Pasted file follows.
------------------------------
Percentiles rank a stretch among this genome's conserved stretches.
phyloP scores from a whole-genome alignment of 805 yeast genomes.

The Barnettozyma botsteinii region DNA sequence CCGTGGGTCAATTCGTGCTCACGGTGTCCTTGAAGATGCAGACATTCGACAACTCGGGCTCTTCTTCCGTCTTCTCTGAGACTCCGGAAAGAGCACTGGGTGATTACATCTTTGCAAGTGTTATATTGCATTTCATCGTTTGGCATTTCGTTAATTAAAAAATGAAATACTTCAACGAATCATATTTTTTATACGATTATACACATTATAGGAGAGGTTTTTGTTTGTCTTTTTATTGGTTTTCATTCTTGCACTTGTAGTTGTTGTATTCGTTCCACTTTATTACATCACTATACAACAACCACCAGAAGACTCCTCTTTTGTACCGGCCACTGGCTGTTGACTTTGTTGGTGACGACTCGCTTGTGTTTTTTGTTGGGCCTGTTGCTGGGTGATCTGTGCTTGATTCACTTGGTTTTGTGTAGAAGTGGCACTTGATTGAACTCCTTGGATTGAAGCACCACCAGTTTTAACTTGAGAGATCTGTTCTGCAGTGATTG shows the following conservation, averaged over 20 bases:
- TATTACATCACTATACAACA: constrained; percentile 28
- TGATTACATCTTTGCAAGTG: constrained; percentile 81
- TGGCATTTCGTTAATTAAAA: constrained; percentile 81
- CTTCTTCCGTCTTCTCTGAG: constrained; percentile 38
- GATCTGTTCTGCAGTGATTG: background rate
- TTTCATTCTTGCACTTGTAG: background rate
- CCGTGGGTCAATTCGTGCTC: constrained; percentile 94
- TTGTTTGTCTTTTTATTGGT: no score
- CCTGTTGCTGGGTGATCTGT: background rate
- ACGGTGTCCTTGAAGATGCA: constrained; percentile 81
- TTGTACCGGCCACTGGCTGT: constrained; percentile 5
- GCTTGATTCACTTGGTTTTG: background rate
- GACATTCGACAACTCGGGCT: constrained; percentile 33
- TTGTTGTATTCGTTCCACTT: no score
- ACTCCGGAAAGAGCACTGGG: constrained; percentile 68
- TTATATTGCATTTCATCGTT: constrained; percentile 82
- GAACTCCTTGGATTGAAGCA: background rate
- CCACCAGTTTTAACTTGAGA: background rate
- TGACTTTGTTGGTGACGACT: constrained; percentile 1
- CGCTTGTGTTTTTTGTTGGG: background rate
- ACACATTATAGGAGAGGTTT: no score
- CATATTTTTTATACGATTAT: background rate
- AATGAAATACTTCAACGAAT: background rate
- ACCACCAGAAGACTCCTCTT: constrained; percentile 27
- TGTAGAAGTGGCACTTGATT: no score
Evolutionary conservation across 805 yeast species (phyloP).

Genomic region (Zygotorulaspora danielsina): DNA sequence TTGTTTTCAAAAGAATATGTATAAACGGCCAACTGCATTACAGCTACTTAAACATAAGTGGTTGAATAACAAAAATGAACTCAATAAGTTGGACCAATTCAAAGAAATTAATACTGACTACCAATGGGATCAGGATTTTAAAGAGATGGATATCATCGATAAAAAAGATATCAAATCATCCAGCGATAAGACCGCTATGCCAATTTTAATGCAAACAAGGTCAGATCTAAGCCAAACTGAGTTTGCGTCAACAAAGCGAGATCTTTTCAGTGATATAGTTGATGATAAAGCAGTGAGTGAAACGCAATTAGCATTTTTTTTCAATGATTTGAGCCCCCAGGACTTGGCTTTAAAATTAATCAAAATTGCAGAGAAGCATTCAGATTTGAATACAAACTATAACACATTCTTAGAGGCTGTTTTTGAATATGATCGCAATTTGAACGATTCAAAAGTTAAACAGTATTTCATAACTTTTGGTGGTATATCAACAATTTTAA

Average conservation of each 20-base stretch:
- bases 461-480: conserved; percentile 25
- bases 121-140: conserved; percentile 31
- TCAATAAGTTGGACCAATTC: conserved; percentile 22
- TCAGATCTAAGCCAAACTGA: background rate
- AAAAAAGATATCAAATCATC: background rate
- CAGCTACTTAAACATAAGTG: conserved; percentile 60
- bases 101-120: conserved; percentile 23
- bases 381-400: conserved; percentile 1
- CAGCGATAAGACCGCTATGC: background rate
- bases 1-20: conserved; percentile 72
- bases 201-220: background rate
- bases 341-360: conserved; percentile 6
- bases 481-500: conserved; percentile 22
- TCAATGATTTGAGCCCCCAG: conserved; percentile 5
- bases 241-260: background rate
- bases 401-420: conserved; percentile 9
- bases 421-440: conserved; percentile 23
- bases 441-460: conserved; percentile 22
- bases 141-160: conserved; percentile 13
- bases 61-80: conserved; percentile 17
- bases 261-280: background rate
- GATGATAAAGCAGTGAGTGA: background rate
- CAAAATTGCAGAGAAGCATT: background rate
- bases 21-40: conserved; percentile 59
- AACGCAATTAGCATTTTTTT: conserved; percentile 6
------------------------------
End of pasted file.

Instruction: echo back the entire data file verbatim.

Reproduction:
Percentiles rank a stretch among this genome's conserved stretches.
phyloP scores from a whole-genome alignment of 805 yeast genomes.

The Barnettozyma botsteinii region DNA sequence CCGTGGGTCAATTCGTGCTCACGGTGTCCTTGAAGATGCAGACATTCGACAACTCGGGCTCTTCTTCCGTCTTCTCTGAGACTCCGGAAAGAGCACTGGGTGATTACATCTTTGCAAGTGTTATATTGCATTTCATCGTTTGGCATTTCGTTAATTAAAAAATGAAATACTTCAACGAATCATATTTTTTATACGATTATACACATTATAGGAGAGGTTTTTGTTTGTCTTTTTATTGGTTTTCATTCTTGCACTTGTAGTTGTTGTATTCGTTCCACTTTATTACATCACTATACAACAACCACCAGAAGACTCCTCTTTTGTACCGGCCACTGGCTGTTGACTTTGTTGGTGACGACTCGCTTGTGTTTTTTGTTGGGCCTGTTGCTGGGTGATCTGTGCTTGATTCACTTGGTTTTGTGTAGAAGTGGCACTTGATTGAACTCCTTGGATTGAAGCACCACCAGTTTTAACTTGAGAGATCTGTTCTGCAGTGATTG shows the following conservation, averaged over 20 bases:
- TATTACATCACTATACAACA: constrained; percentile 28
- TGATTACATCTTTGCAAGTG: constrained; percentile 81
- TGGCATTTCGTTAATTAAAA: constrained; percentile 81
- CTTCTTCCGTCTTCTCTGAG: constrained; percentile 38
- GATCTGTTCTGCAGTGATTG: background rate
- TTTCATTCTTGCACTTGTAG: background rate
- CCGTGGGTCAATTCGTGCTC: constrained; percentile 94
- TTGTTTGTCTTTTTATTGGT: no score
- CCTGTTGCTGGGTGATCTGT: background rate
- ACGGTGTCCTTGAAGATGCA: constrained; percentile 81
- TTGTACCGGCCACTGGCTGT: constrained; percentile 5
- GCTTGATTCACTTGGTTTTG: background rate
- GACATTCGACAACTCGGGCT: constrained; percentile 33
- TTGTTGTATTCGTTCCACTT: no score
- ACTCCGGAAAGAGCACTGGG: constrained; percentile 68
- TTATATTGCATTTCATCGTT: constrained; percentile 82
- GAACTCCTTGGATTGAAGCA: background rate
- CCACCAGTTTTAACTTGAGA: background rate
- TGACTTTGTTGGTGACGACT: constrained; percentile 1
- CGCTTGTGTTTTTTGTTGGG: background rate
- ACACATTATAGGAGAGGTTT: no score
- CATATTTTTTATACGATTAT: background rate
- AATGAAATACTTCAACGAAT: background rate
- ACCACCAGAAGACTCCTCTT: constrained; percentile 27
- TGTAGAAGTGGCACTTGATT: no score
Evolutionary conservation across 805 yeast species (phyloP).

Genomic region (Zygotorulaspora danielsina): DNA sequence TTGTTTTCAAAAGAATATGTATAAACGGCCAACTGCATTACAGCTACTTAAACATAAGTGGTTGAATAACAAAAATGAACTCAATAAGTTGGACCAATTCAAAGAAATTAATACTGACTACCAATGGGATCAGGATTTTAAAGAGATGGATATCATCGATAAAAAAGATATCAAATCATCCAGCGATAAGACCGCTATGCCAATTTTAATGCAAACAAGGTCAGATCTAAGCCAAACTGAGTTTGCGTCAACAAAGCGAGATCTTTTCAGTGATATAGTTGATGATAAAGCAGTGAGTGAAACGCAATTAGCATTTTTTTTCAATGATTTGAGCCCCCAGGACTTGGCTTTAAAATTAATCAAAATTGCAGAGAAGCATTCAGATTTGAATACAAACTATAACACATTCTTAGAGGCTGTTTTTGAATATGATCGCAATTTGAACGATTCAAAAGTTAAACAGTATTTCATAACTTTTGGTGGTATATCAACAATTTTAA

Average conservation of each 20-base stretch:
- bases 461-480: conserved; percentile 25
- bases 121-140: conserved; percentile 31
- TCAATAAGTTGGACCAATTC: conserved; percentile 22
- TCAGATCTAAGCCAAACTGA: background rate
- AAAAAAGATATCAAATCATC: background rate
- CAGCTACTTAAACATAAGTG: conserved; percentile 60
- bases 101-120: conserved; percentile 23
- bases 381-400: conserved; percentile 1
- CAGCGATAAGACCGCTATGC: background rate
- bases 1-20: conserved; percentile 72
- bases 201-220: background rate
- bases 341-360: conserved; percentile 6
- bases 481-500: conserved; percentile 22
- TCAATGATTTGAGCCCCCAG: conserved; percentile 5
- bases 241-260: background rate
- bases 401-420: conserved; percentile 9
- bases 421-440: conserved; percentile 23
- bases 441-460: conserved; percentile 22
- bases 141-160: conserved; percentile 13
- bases 61-80: conserved; percentile 17
- bases 261-280: background rate
- GATGATAAAGCAGTGAGTGA: background rate
- CAAAATTGCAGAGAAGCATT: background rate
- bases 21-40: conserved; percentile 59
- AACGCAATTAGCATTTTTTT: conserved; percentile 6